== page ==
Genoa and the Sea: Policy and Power in an Early Modern Maritime Republic, 1559–1684
Genoa enjoyed an important and ever-changing role in the early modern Mediterranean world. In medieval times, the city transformed itself from a tumultuous maritime republic into a stable and prosperous one, making it one of the most important financial centers in Europe. When Spanish influence in the Mediterranean world began to decline, Genoa, its prosperity closely linked with Spain's, again had to reinvent itself and its economic stature.
In Genoa and the Sea, historian Thomas Allison Kirk reconstructs the early modern Mediterranean world and closely studies Genoa's attempt to evolve in the ever-changing political and economic landscape. He focuses on efforts in the sixteenth and seventeenth centuries to revive shipbuilding and maritime commerce as a counterbalance to the city's volatile financial sector. A key component to the plan was a free port policy that attracted merchants and stimulated trade.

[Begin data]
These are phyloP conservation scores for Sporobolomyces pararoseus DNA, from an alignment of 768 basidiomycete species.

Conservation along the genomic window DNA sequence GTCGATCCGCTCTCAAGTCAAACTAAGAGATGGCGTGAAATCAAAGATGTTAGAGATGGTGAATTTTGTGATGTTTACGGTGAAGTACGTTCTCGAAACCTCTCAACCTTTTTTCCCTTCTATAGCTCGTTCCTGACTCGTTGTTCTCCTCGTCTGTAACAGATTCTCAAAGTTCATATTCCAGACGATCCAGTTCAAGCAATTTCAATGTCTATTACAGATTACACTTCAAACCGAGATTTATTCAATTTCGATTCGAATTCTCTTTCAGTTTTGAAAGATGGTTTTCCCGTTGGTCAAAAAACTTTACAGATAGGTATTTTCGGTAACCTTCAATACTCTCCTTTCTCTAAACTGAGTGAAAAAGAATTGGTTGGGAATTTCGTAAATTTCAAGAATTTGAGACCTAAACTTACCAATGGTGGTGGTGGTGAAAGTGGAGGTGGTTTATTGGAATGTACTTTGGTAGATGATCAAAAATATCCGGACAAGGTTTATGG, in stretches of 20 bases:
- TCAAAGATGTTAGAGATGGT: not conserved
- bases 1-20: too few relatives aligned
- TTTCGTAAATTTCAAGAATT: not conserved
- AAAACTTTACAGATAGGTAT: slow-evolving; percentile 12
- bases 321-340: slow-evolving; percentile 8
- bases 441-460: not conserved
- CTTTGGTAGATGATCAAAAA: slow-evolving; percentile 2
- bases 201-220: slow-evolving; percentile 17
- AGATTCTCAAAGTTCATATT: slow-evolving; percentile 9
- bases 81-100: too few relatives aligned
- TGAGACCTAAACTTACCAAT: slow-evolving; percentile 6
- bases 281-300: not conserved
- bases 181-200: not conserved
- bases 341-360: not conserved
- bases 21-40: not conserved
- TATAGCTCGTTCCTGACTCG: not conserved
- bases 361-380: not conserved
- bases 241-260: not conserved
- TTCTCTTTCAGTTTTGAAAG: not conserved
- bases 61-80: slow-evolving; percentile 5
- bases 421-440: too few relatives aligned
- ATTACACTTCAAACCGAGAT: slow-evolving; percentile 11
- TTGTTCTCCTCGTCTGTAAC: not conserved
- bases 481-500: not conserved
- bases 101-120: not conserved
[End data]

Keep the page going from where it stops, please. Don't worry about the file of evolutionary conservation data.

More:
Through extensive research and close reading of primary documents, Kirk discusses the underpinnings of this complex early modern republic. Genoa's transformations offer insight into the significant and sweeping changes that were taking place all over Europe.
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The Republic Genoa in the Early Modern World
The Genoese and the Republic of Genoa
Public Galleys and Private Interests 15591607
Diplomacy and the Rearmament Debate The Weight of the Spanish Alliance 16071640
The Lure of the Worlds Seas 16401680
Galleons Galleys and the Free Port Ships and Power in a Little Country
Conclusion A Century of Ships and Paper